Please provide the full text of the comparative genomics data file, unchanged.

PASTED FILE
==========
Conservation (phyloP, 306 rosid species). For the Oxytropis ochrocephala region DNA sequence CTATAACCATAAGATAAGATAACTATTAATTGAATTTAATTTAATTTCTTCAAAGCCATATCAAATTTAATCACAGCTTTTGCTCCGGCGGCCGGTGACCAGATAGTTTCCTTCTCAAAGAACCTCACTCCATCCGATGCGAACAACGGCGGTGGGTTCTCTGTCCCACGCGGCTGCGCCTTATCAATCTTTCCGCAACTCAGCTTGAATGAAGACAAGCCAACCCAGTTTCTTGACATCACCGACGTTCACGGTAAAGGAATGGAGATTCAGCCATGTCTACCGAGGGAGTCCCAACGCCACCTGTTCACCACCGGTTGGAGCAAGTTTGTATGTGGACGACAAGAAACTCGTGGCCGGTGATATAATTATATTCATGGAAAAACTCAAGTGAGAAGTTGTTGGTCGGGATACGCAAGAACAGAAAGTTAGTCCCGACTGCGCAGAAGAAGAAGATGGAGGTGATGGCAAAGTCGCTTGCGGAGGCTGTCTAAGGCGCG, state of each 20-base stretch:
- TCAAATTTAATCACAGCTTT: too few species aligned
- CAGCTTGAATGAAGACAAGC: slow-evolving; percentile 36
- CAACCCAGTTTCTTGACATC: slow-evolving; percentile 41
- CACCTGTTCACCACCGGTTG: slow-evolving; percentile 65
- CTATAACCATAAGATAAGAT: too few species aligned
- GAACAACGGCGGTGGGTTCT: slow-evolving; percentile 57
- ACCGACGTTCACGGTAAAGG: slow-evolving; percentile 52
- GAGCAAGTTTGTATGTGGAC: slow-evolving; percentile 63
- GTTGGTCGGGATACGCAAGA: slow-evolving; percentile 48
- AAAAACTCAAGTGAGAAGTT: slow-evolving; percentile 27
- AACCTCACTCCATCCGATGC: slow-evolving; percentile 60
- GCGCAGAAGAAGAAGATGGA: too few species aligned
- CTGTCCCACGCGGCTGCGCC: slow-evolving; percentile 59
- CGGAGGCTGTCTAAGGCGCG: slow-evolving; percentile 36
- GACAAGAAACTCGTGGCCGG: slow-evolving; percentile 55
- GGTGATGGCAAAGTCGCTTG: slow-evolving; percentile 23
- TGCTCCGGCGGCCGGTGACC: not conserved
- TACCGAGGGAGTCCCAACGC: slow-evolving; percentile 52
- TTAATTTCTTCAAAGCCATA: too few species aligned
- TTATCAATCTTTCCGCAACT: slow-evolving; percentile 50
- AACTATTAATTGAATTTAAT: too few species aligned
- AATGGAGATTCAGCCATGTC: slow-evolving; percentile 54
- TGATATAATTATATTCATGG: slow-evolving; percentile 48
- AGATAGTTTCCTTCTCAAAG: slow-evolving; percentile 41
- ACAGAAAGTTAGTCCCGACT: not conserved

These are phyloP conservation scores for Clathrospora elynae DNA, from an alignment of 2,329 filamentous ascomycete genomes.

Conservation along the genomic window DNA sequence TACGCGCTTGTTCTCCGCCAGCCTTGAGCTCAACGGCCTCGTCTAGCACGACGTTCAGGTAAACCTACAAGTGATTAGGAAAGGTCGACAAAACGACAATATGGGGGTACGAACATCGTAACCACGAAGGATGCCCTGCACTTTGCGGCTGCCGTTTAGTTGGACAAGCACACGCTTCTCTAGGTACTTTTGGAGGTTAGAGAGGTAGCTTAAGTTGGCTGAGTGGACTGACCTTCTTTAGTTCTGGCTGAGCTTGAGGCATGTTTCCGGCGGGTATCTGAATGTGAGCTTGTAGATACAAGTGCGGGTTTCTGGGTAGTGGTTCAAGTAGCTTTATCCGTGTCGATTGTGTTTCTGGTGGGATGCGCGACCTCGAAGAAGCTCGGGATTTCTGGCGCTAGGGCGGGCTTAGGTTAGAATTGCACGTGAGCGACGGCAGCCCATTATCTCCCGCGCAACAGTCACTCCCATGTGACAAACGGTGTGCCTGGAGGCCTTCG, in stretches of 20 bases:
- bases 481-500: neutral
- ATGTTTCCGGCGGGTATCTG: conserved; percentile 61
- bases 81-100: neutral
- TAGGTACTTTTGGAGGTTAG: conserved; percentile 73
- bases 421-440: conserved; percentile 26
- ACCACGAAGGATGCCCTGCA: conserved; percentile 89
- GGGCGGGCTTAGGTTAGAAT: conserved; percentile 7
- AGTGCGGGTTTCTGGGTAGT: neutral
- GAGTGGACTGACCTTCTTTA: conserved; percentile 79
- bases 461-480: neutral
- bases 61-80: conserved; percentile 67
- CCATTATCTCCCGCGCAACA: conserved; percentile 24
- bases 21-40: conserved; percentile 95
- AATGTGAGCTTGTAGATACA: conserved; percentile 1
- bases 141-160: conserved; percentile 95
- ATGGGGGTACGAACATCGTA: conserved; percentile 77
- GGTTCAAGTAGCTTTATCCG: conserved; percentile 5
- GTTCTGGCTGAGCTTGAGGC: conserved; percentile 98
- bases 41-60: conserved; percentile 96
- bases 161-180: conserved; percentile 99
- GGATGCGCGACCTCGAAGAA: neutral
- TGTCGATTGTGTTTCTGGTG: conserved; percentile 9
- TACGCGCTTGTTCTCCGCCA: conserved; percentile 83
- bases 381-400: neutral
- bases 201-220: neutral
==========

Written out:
Conservation (phyloP, 306 rosid species). For the Oxytropis ochrocephala region DNA sequence CTATAACCATAAGATAAGATAACTATTAATTGAATTTAATTTAATTTCTTCAAAGCCATATCAAATTTAATCACAGCTTTTGCTCCGGCGGCCGGTGACCAGATAGTTTCCTTCTCAAAGAACCTCACTCCATCCGATGCGAACAACGGCGGTGGGTTCTCTGTCCCACGCGGCTGCGCCTTATCAATCTTTCCGCAACTCAGCTTGAATGAAGACAAGCCAACCCAGTTTCTTGACATCACCGACGTTCACGGTAAAGGAATGGAGATTCAGCCATGTCTACCGAGGGAGTCCCAACGCCACCTGTTCACCACCGGTTGGAGCAAGTTTGTATGTGGACGACAAGAAACTCGTGGCCGGTGATATAATTATATTCATGGAAAAACTCAAGTGAGAAGTTGTTGGTCGGGATACGCAAGAACAGAAAGTTAGTCCCGACTGCGCAGAAGAAGAAGATGGAGGTGATGGCAAAGTCGCTTGCGGAGGCTGTCTAAGGCGCG, state of each 20-base stretch:
- TCAAATTTAATCACAGCTTT: too few species aligned
- CAGCTTGAATGAAGACAAGC: slow-evolving; percentile 36
- CAACCCAGTTTCTTGACATC: slow-evolving; percentile 41
- CACCTGTTCACCACCGGTTG: slow-evolving; percentile 65
- CTATAACCATAAGATAAGAT: too few species aligned
- GAACAACGGCGGTGGGTTCT: slow-evolving; percentile 57
- ACCGACGTTCACGGTAAAGG: slow-evolving; percentile 52
- GAGCAAGTTTGTATGTGGAC: slow-evolving; percentile 63
- GTTGGTCGGGATACGCAAGA: slow-evolving; percentile 48
- AAAAACTCAAGTGAGAAGTT: slow-evolving; percentile 27
- AACCTCACTCCATCCGATGC: slow-evolving; percentile 60
- GCGCAGAAGAAGAAGATGGA: too few species aligned
- CTGTCCCACGCGGCTGCGCC: slow-evolving; percentile 59
- CGGAGGCTGTCTAAGGCGCG: slow-evolving; percentile 36
- GACAAGAAACTCGTGGCCGG: slow-evolving; percentile 55
- GGTGATGGCAAAGTCGCTTG: slow-evolving; percentile 23
- TGCTCCGGCGGCCGGTGACC: not conserved
- TACCGAGGGAGTCCCAACGC: slow-evolving; percentile 52
- TTAATTTCTTCAAAGCCATA: too few species aligned
- TTATCAATCTTTCCGCAACT: slow-evolving; percentile 50
- AACTATTAATTGAATTTAAT: too few species aligned
- AATGGAGATTCAGCCATGTC: slow-evolving; percentile 54
- TGATATAATTATATTCATGG: slow-evolving; percentile 48
- AGATAGTTTCCTTCTCAAAG: slow-evolving; percentile 41
- ACAGAAAGTTAGTCCCGACT: not conserved

These are phyloP conservation scores for Clathrospora elynae DNA, from an alignment of 2,329 filamentous ascomycete genomes.

Conservation along the genomic window DNA sequence TACGCGCTTGTTCTCCGCCAGCCTTGAGCTCAACGGCCTCGTCTAGCACGACGTTCAGGTAAACCTACAAGTGATTAGGAAAGGTCGACAAAACGACAATATGGGGGTACGAACATCGTAACCACGAAGGATGCCCTGCACTTTGCGGCTGCCGTTTAGTTGGACAAGCACACGCTTCTCTAGGTACTTTTGGAGGTTAGAGAGGTAGCTTAAGTTGGCTGAGTGGACTGACCTTCTTTAGTTCTGGCTGAGCTTGAGGCATGTTTCCGGCGGGTATCTGAATGTGAGCTTGTAGATACAAGTGCGGGTTTCTGGGTAGTGGTTCAAGTAGCTTTATCCGTGTCGATTGTGTTTCTGGTGGGATGCGCGACCTCGAAGAAGCTCGGGATTTCTGGCGCTAGGGCGGGCTTAGGTTAGAATTGCACGTGAGCGACGGCAGCCCATTATCTCCCGCGCAACAGTCACTCCCATGTGACAAACGGTGTGCCTGGAGGCCTTCG, in stretches of 20 bases:
- bases 481-500: neutral
- ATGTTTCCGGCGGGTATCTG: conserved; percentile 61
- bases 81-100: neutral
- TAGGTACTTTTGGAGGTTAG: conserved; percentile 73
- bases 421-440: conserved; percentile 26
- ACCACGAAGGATGCCCTGCA: conserved; percentile 89
- GGGCGGGCTTAGGTTAGAAT: conserved; percentile 7
- AGTGCGGGTTTCTGGGTAGT: neutral
- GAGTGGACTGACCTTCTTTA: conserved; percentile 79
- bases 461-480: neutral
- bases 61-80: conserved; percentile 67
- CCATTATCTCCCGCGCAACA: conserved; percentile 24
- bases 21-40: conserved; percentile 95
- AATGTGAGCTTGTAGATACA: conserved; percentile 1
- bases 141-160: conserved; percentile 95
- ATGGGGGTACGAACATCGTA: conserved; percentile 77
- GGTTCAAGTAGCTTTATCCG: conserved; percentile 5
- GTTCTGGCTGAGCTTGAGGC: conserved; percentile 98
- bases 41-60: conserved; percentile 96
- bases 161-180: conserved; percentile 99
- GGATGCGCGACCTCGAAGAA: neutral
- TGTCGATTGTGTTTCTGGTG: conserved; percentile 9
- TACGCGCTTGTTCTCCGCCA: conserved; percentile 83
- bases 381-400: neutral
- bases 201-220: neutral